You’re a Good Man, Charlie Brown – Hills Musical Company – Stirling Community Theatre – 2015 – 4K

By Tom Eckert


Heading into The Hills Musical Company’s rendition of Clark Gesner’s 1967 musical “You’re a Good Man, Charlie Brown”, I personally can’t help but be nervous about small cast productions. Whilst logistically they may be somewhat easier, on the flipside it only takes a single element to pull the entire production down.

I need not have had these anxieties for this production, from the first beat until the bows. it was tight with every element more than holding its own.

The characters are a delight, for the large part every moment and gesture was studied; creating a playful effect of adults-playing-children-playing-adults. Having adult actors playing child characters can so often be a trap for the inexperienced, so far removed from their own childhood that they resort to melodrama and puerile stereotypes. Each character was measured well in both physicality and vocal character with the only slip being to occasionally fall into the trap of the child actor of appearing not to know what to do with their hands during extended dialogue.

The setting, relying largely on graphics derived from the original Peanuts comics was stylistic and effective. A set of multifaceted blocks with concurrent designs were employed to great effect to imply setting as well as providing materials for interactions during set pieces. The juxtaposition of the black and white illustrations and the vibrancy and colour of the actors produced a wonderful comic-coming-to-life effect with the sensation of the original characters leaping out from the page at you. This was only enhanced by the sheer energy of the cast aptly reminiscent of the effervescence and awe of a child which only began to wane a little towards the end of the second act which is admirable as anyone who looks after children would know the Olympian efforts it takes to keep up with them for any extended period of time.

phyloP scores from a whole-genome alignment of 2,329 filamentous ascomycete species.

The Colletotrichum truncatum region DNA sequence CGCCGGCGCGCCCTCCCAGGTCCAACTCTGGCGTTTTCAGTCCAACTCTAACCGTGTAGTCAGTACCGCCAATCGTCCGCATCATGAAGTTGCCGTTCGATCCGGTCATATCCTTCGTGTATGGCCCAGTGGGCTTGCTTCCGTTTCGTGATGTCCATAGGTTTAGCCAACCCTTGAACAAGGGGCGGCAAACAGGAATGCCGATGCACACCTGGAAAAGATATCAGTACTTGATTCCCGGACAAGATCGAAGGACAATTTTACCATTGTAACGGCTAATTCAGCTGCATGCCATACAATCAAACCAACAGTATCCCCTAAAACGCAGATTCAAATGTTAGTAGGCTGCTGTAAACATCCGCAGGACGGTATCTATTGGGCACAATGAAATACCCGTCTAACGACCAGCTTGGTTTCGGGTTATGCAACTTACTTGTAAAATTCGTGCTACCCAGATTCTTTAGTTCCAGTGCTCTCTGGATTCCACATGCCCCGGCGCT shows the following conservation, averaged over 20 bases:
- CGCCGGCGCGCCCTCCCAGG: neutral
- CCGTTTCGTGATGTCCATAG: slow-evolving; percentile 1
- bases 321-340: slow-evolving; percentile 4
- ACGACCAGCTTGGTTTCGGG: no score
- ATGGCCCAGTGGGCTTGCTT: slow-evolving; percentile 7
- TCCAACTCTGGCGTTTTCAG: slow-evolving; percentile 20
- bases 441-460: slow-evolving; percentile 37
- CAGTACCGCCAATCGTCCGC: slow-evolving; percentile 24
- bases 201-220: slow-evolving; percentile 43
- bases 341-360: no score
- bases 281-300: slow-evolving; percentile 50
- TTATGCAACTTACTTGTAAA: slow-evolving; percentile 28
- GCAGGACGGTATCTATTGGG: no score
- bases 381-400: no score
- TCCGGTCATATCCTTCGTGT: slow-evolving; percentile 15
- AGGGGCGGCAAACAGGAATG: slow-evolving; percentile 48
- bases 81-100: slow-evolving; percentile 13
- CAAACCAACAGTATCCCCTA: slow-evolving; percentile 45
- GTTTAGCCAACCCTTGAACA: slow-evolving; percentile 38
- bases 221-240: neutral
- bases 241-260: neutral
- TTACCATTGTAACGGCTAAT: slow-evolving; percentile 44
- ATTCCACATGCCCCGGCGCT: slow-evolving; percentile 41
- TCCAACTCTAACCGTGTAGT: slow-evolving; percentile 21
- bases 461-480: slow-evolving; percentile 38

Vocally all actors were competent, never appearing to struggle with range or timing. My only qualms are that at times, in some cases, character was dropped a touch in the interest of vocal technique; or conversely, some preserving vocal character to the detriment of intonation and intelligibility. The latter was especially noticeable in the maintenance of the accent where the voice would be pulled back through the nose resulting in some of the held notes projecting a touch flat.

The orchestra too put on a strong performance, notably not falling prey to the foibles so common in community theatre orchestras of intonation issues and imbalance. A well adjusted and precise compliment to the vocalists, my only request would be to have a touch more forte in some of the shout sections and dance breaks where I think they could afford to cut loose a little to provide some contrast from the rest of the measured and pleasantly restrained accompaniment.

A stand-out would have to be Millicent Sarre as Sally Brown. Her prowess is evident with not so much as an instant out of character. She shows off vocal dexterity and proficiency as well as an impressive athleticism which, whilst flashy, is appreciated in the context of the tongue-in-cheek tone of the entire piece.

Buddy Dawson’s Linus van Pelt has an almost flawless vocal character and comic timing with the only shame being a tendency to get tongue tied around his affected lisp in some of the more rapid-fire monologue moments. This deprived the audience of some brilliant lines that, on the occasion they were perfectly intelligible, were executed to hilarious effect.

Vanessa Redmond’s choreography was strong and used the stage and set to full effect whilst, importantly, detracting nothing from the singing.

Peter Johns as the music director obviously worked exceptionally well with his cast producing delightfully tight harmonies and a balance to compete with professional productions.

Hayley Horton as director was brilliant with not a single beat dropped in stage direction, creating an environment of controlled chaotic energy that wonderfully emulated the daily experience of the child interposed with delightfully solitary moments to highlight young Charlie Brown’s existential angst.

A wonderful production with a wonderful cast. If you like your entertainment light and witty come to see it up in the Stirling Community Theatre, sit back and let yourself regress back to happier days.


Kryztoff rating: 4K

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